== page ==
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Tales of discovery: stories inspired by Cambridge research

“There’s no research that can’t be talked about in an interesting way…”

Find out how a traditional storyteller reinterprets your research to present to a family audience, and discover the families' own responses as they make their own stories around your research.

As part of the University Science Festival, the Office of Scholarly Communication will be hosting a storytelling event for families with Marion Leeper, the first Bard of Cambridge. We asked keen researchers with interesting areas of study to apply in order to take part in this event and see their research interpreted in a whole new light.

We are happy to announce the researchers who will join us in this endeavour aimed at sharing University of Cambridge’s open research with members of the community in a unique and novel way.

Katherine Olley, Department of Anglo-Saxon, Norse and Celtic

Approximate starting time: 10.00

Katherine’s article explores the drama of childbirth as depicted in the Old Norse legendary sagas that are heroic tales written down in medieval Iceland. Exploring the universal ritual of birth, the first and perhaps most significant life event, provides an opportunity for the public to discover both what was familiar about medieval Icelandic families and what was alien. Moreover, the fantastic nature of these stories brings Icelandic literature and culture vividly to life: a midwife chants a magic spell to help a mother deliver; a slave follows a white stag to a mysterious elvish dwelling in the forest; a queen eats an apple and falls pregnant for six long years before giving birth to a son.  These little-known tales provide a rich introduction to Old Icelandic literature.

Noa Zilberman, Department of Computer Science and Technology

Approximate starting time: 10.40

This article is about the fact that almost every aspect of our lives today is being digitally monitored: from our social networks activity, through online shopping habits to healthcare and financial records. The emergence of the Internet of Things only increases the public's exposure to digital monitoring by commercial enterprises. The story is about how people can have the right to choose where their data is stored and who holds it through new computing architectures: how we use our mobile devices, who can see what we are doing, how we handle technological threats, both as individuals and as a country, and more.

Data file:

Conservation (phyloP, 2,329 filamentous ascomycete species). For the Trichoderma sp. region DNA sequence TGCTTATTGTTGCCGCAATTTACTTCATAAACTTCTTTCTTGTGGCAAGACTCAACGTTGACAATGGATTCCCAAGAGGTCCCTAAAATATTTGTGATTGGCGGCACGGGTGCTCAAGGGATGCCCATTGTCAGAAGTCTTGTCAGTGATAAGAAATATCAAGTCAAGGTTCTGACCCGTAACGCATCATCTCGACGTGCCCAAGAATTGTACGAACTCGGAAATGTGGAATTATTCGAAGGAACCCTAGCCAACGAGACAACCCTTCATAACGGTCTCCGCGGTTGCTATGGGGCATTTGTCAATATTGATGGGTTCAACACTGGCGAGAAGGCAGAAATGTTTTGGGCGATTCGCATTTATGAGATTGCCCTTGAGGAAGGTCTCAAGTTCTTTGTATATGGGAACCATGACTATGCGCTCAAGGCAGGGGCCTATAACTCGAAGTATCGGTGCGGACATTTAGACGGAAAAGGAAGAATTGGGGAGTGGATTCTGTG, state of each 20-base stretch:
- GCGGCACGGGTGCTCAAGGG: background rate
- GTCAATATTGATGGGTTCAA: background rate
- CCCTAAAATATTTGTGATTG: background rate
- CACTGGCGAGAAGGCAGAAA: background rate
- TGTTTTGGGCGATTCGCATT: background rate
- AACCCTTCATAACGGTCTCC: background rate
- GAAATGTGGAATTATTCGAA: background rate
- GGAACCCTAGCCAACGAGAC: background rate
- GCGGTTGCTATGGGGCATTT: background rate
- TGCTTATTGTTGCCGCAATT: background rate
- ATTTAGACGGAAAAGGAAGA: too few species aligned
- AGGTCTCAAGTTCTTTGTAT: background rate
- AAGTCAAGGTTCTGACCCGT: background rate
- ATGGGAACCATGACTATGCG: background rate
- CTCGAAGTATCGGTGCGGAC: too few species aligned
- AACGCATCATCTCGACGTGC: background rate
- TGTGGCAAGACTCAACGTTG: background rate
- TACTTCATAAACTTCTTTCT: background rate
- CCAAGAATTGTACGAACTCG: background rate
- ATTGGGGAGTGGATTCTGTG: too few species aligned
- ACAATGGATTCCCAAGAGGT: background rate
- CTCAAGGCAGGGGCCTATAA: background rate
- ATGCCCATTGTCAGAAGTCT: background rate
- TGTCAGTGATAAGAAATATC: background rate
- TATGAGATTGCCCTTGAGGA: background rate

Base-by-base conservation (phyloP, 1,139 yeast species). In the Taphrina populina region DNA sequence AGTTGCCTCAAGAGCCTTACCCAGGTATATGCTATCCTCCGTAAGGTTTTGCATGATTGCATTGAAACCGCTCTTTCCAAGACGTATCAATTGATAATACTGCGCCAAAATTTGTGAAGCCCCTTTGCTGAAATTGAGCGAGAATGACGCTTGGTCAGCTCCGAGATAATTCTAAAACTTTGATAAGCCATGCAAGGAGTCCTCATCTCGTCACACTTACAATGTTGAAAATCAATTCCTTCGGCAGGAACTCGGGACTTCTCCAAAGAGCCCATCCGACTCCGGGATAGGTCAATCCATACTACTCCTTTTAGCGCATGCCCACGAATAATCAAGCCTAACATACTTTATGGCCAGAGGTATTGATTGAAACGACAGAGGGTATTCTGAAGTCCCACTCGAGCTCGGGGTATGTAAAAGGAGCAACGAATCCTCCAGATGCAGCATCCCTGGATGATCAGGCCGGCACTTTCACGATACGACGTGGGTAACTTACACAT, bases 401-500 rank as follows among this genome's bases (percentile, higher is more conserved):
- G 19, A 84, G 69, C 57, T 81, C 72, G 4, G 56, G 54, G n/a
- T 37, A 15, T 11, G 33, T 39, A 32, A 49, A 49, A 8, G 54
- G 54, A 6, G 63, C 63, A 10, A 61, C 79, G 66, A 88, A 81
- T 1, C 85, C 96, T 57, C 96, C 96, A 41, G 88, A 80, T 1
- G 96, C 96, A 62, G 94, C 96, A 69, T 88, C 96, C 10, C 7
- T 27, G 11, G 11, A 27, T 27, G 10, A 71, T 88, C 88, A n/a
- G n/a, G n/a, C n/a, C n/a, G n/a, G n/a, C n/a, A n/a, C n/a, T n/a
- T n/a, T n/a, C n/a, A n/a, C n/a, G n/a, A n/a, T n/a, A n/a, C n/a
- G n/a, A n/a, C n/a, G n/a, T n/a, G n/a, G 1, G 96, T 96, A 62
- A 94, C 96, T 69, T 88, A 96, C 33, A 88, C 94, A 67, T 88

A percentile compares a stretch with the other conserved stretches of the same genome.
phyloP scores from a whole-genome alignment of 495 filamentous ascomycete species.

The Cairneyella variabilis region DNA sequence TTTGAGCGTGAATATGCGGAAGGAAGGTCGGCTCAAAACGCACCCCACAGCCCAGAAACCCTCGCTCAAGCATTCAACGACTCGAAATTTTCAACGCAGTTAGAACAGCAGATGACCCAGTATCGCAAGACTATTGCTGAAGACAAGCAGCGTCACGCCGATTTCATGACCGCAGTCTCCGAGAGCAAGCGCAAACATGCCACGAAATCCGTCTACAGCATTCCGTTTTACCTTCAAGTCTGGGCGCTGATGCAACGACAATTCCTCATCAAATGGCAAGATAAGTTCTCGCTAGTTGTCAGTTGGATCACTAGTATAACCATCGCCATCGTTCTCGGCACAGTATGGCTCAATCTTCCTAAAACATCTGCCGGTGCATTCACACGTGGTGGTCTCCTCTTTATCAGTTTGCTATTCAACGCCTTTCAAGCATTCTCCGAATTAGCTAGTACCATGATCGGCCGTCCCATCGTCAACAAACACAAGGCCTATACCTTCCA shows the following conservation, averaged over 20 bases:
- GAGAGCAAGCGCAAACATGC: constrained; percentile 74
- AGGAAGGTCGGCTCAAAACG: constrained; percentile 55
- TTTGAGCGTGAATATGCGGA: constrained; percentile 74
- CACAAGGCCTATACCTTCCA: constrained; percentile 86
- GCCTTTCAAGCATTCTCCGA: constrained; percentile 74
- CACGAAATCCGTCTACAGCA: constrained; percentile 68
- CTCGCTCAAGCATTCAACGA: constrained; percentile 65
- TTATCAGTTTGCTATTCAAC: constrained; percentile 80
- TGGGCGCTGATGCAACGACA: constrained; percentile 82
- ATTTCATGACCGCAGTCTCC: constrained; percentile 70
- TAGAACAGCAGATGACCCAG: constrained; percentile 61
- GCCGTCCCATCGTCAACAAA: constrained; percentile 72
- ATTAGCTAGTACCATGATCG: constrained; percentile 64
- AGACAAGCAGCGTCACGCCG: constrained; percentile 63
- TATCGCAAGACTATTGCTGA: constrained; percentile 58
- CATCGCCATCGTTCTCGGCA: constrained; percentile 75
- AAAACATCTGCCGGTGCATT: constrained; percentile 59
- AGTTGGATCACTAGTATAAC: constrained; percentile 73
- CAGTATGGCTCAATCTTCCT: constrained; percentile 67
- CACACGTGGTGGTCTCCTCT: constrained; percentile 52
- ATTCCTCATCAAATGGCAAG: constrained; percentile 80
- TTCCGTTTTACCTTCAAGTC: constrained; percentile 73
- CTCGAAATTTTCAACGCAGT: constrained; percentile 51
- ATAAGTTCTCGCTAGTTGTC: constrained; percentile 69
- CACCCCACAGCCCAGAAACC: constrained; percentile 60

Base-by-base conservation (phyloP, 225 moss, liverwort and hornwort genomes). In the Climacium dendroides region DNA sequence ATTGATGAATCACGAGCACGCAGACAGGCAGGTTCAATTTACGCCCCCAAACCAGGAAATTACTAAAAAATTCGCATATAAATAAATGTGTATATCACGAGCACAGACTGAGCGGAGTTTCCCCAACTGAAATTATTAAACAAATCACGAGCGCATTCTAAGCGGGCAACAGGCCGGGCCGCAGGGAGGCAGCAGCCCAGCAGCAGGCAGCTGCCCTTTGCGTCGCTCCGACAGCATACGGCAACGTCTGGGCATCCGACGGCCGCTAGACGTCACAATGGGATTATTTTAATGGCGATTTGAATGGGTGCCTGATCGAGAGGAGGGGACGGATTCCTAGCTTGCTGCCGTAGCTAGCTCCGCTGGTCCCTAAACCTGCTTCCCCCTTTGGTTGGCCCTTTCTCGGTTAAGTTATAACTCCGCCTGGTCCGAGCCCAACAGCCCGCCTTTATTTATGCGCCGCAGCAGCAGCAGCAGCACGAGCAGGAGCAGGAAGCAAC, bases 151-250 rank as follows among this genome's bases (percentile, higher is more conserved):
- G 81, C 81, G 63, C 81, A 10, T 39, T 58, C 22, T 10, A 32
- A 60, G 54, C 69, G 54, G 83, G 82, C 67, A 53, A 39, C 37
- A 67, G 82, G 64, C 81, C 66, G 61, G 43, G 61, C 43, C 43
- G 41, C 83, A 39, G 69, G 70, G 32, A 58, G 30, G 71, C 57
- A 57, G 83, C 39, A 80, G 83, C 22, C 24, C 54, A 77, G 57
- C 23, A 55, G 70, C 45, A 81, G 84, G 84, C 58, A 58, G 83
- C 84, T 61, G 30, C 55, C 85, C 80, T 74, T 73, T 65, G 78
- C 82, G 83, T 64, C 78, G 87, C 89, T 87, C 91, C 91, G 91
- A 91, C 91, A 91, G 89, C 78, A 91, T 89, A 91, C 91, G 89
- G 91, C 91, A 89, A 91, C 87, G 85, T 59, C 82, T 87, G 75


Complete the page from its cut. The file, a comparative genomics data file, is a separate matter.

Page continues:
Trisha Biers, Department of Anthropology

Approximate starting time: 11.15

This article’s focus is a wooden carving from Captain Cook's voyage to the Pacific in the 18th Century. Amongst the knowledge and treasures he brought back was a wooden carving of 2 figures and a dog which has become the logo of the Museum of Archaeology and Anthropology here in Cambridge. Little is really known about this piece prior to its arrival in the UK and it has long remained a mystery. Researchers at the University tried to uncover the secrets of the piece by examining both its artistic style and the wood it has been carved on in an attempt to discover when and where it was made. By looking closely into this, researchers have been able to think about the way artistic styles were shared and adapted across the Pacific Islands at a time when the only boats used by the indigenous peoples were handmade canoes that had to traverse vast stretches of ocean.

Hannah Jongsma, Department of Psychiatry

Approximate starting time: 11.50

Psychotic disorders are best known for their hallucinations and delusions. Someone's lifetime risk of developing such a disorder is between one and three percent. It was long thought that this risk didn't vary much across the globe, and this in turn lead to the belief that the causes of psychotic disorders were largely genetic. We now know this not to be true. Risk of developing a psychotic disorder is not the same for everyone. We also know that someone's risk of developing psychosis is influenced by many factors, both genetic and environmental. For example, risk is higher in young men and ethnic minorities and also in areas where fewer people own their home. This article investigates which people are most at risk, and which environmental factors (such as unemployment and population density) are associated with variation in risk between places.

Crina Samarghitean, Cambridge Judge Business School

Approximate starting time: 12.25

This story is about how bioinformatics tools help researchers find new genes and doctors find diagnosis in difficult disorders and manage better the treatment and quality of life of patients with primary immunodeficiencies. The article focuses on inherited retinal disease which is a common cause of visual impairment.

When and Where?

This event will be taking place on Saturday 24 March, 10.00-13.00 at the University Library. There is no booking required. For further information pelase visit the Cambridge Science Festival website.

Image copyright: Marion Leeper

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